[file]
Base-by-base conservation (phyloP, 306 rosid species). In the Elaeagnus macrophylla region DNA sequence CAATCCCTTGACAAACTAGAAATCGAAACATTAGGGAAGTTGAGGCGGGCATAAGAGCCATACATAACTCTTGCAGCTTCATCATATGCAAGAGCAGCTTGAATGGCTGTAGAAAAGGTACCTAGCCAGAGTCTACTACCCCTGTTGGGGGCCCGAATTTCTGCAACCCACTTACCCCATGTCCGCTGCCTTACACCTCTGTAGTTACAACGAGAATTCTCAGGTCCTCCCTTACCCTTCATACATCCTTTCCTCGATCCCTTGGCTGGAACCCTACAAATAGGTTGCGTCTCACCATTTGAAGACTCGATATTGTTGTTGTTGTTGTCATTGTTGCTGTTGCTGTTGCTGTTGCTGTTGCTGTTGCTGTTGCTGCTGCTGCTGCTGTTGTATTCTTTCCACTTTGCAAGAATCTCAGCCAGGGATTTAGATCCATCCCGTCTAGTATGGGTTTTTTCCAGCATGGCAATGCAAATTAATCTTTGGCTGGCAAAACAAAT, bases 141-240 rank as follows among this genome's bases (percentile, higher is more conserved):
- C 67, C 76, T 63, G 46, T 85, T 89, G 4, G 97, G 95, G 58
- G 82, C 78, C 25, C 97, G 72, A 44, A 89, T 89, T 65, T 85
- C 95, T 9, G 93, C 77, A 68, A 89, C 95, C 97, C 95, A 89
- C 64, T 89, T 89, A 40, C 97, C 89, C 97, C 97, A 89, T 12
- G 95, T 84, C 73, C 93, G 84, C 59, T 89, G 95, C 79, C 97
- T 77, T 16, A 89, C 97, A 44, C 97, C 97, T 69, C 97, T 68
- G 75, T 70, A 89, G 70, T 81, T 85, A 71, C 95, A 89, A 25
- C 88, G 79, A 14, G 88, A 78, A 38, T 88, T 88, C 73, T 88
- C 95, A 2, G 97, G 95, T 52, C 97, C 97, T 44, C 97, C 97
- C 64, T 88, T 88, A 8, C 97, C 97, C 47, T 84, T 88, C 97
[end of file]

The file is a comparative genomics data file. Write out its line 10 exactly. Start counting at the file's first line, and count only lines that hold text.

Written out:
- C 95, A 2, G 97, G 95, T 52, C 97, C 97, T 44, C 97, C 97